Earthquake and famine, fire and sudden death--these are the destroyers that men fear when they come singly; but upon the unhappy people of California they came together, a hideous quartette, to slay human beings, to blot from existence the wealth that represented prolonged and strenuous effort, to bring hunger and speechless misery to three hundred thousand homeless and terror-stricken people.
rgest population of Chinese outside of China itself, the colony numbering over 20,000.
Of the pioneer San Francisco few traces remain, the old buildings having nearly all disappeared. Large and costly business houses and splendid residences have taken their place in the central portion of the city, marble, granite, terra-cotta, iron and steel being largely used as building material. The great prevalence of frame buildings in the residence sections is largely due to the popular belief that they are safer in a locality subject to earthquakes, while the frequent occurrence of earth tremors long restrained the inclination to erect lofty buildings. Not until 1890 was a high structure built, and few skyscrapers had invaded the city up to its day of ruin. They will probably be introduced more frequently in the future, recent experience having demonstrated that they are in considerable measure earthquake proof.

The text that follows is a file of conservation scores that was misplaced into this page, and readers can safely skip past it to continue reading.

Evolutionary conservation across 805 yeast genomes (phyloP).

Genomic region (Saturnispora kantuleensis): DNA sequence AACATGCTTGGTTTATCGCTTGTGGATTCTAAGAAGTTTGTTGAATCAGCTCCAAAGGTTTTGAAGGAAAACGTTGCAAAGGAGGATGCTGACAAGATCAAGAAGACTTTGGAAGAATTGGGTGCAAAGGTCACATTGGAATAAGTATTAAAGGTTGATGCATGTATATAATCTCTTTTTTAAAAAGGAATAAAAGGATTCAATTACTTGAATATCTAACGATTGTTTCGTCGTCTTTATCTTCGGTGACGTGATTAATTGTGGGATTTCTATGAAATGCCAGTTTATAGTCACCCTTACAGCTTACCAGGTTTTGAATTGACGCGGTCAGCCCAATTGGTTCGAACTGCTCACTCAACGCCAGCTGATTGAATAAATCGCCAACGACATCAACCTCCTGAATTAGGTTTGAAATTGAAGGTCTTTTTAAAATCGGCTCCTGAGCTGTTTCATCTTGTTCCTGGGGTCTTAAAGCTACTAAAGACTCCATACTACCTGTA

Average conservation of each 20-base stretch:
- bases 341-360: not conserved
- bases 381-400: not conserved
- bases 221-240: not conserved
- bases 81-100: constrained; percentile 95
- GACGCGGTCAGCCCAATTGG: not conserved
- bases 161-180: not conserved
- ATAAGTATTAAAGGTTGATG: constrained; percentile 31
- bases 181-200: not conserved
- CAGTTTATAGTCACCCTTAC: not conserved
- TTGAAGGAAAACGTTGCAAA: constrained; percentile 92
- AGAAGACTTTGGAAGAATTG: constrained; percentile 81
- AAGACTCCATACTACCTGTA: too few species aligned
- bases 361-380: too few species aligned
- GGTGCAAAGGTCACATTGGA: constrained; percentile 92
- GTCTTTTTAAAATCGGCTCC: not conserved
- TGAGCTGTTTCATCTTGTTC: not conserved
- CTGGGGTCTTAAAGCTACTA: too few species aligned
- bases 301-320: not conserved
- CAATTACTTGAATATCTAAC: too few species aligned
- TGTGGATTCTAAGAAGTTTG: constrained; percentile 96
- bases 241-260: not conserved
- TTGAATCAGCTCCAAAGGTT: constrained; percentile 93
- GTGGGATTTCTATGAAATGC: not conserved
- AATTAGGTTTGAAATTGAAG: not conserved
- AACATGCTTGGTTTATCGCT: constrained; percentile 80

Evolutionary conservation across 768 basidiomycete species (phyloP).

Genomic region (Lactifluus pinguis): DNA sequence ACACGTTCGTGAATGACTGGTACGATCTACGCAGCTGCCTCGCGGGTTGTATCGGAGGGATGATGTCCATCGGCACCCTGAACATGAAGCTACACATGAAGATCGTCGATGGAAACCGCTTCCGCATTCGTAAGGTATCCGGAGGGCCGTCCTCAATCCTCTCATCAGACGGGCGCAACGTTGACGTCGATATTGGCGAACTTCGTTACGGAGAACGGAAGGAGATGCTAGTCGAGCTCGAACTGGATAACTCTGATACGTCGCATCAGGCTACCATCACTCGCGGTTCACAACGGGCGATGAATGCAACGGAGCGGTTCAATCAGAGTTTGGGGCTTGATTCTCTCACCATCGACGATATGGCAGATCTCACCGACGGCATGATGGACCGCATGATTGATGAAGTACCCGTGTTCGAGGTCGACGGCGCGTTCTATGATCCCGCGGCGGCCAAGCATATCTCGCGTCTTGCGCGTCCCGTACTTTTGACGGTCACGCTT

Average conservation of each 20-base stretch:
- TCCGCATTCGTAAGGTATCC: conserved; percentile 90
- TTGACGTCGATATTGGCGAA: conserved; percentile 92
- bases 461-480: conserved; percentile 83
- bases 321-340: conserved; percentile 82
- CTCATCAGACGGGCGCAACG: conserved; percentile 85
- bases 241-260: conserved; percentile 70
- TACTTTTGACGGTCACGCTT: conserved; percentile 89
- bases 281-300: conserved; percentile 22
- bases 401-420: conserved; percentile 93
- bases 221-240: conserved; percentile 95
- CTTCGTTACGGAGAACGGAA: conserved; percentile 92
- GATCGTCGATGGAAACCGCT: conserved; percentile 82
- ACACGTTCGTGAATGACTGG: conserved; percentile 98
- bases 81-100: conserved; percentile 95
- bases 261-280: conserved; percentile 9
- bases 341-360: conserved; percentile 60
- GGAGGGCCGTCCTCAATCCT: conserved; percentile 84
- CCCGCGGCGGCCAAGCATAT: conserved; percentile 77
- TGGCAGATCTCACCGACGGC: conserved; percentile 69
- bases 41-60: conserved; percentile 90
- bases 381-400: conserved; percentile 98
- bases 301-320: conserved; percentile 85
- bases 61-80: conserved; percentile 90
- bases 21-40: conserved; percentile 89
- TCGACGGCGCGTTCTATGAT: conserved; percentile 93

The city before the fire contained numerous handsome structures, including the famous old Pal